Sunday, April 12, 2009

SQL Interview Questions - Part 2

What is a Linked Server?

Linked Servers is a concept in SQL Server by which we can add other SQL Server to a Group and query both the SQL Server dbs using T-SQL Statements. With a linked server, you can create very clean, easy to follow, SQL statements that allow remote data to be retrieved, joined and combined with local data.
Storped Procedure sp_addlinkedserver, sp_addlinkedsrvlogin will be used add new Linked Server.

What is Collation?

Collation refers to a set of rules that determine how data is sorted and compared. Character data is sorted using rules that define the correct character sequence, with options for specifying case-sensitivity, accent marks, kana character types and character width.

What are different types of Collation Sensitivity?

Case sensitivity
A and a, B and b, etc.

Accent sensitivity
a and á, o and ó, etc.

Kana Sensitivity
When Japanese kana characters Hiragana and Katakana are treated differently, it is called Kana sensitive.

Width sensitivity
when a single-byte character (half-width) and the same character when represented as a double-byte character (full-width) are treated differently then it is width sensitive.

What’s the difference between a primary key and a unique key?

Both primary key and unique enforce uniqueness of the column on which they are defined. But by default primary key creates a clustered index on the column, where are unique creates a nonclustered index by default. Another major difference is that, primary key doesn’t allow NULLs, but unique key allows one NULL only.

How to implement one-to-one, one-to-many and many-to-many relationships while designing tables?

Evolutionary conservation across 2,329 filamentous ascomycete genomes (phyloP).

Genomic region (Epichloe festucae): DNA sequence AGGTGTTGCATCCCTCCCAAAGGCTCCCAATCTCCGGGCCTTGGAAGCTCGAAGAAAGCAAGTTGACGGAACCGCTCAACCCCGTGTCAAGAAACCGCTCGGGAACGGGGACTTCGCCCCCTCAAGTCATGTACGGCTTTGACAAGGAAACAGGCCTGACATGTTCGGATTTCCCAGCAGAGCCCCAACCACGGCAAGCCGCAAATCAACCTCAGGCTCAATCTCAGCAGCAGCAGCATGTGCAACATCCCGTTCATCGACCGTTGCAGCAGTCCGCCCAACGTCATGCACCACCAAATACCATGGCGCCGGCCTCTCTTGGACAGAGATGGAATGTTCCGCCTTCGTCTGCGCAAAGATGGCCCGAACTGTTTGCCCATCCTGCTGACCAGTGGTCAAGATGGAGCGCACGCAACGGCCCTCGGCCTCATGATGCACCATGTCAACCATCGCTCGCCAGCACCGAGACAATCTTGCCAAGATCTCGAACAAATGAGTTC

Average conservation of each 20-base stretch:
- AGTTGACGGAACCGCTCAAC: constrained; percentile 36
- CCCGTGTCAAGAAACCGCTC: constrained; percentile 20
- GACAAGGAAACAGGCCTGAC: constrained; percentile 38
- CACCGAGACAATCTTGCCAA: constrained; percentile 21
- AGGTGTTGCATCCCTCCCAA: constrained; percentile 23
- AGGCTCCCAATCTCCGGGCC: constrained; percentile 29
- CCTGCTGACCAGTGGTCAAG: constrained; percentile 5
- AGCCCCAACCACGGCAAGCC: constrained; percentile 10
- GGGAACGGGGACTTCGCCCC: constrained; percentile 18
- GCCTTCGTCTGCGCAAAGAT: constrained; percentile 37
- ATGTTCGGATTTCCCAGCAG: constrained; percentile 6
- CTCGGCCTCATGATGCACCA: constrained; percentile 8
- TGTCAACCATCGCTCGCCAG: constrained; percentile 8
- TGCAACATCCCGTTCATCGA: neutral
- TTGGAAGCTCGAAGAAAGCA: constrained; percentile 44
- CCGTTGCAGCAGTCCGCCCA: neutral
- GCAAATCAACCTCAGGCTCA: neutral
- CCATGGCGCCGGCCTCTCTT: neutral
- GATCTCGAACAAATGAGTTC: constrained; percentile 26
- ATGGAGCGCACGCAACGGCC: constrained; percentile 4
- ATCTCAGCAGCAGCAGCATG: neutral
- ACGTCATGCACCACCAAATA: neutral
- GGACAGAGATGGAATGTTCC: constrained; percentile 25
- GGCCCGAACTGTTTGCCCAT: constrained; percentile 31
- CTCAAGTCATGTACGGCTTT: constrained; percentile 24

One-to-One relationship can be implemented as a single table and rarely as two tables with primary and foreign key relationships.
One-to-Many relationships are implemented by splitting the data into two tables with primary key and foreign key relationships.
Many-to-Many relationships are implemented using a junction table with the keys from both the tables forming the composite primary key of the junction table.

What is a NOLOCK?

Using the NOLOCK query optimizer hint is generally considered good practice in order to improve concurrency on a busy system. When the NOLOCK hint is included in a SELECT statement, no locks are taken when data is read. The result is a Dirty Read, which means that another process could be updating the data at the exact time you are reading it. There are no guarantees that your query will retrieve the most recent data. The advantage to performance is that your reading of data will not block updates from taking place, and updates will not block your reading of data. SELECT statements take Shared (Read) locks. This means that multiple SELECT statements are allowed simultaneous access, but other processes are blocked from modifying the data. The updates will queue until all the reads have completed, and reads requested after the update will wait for the updates to complete. The result to your system is delay (blocking).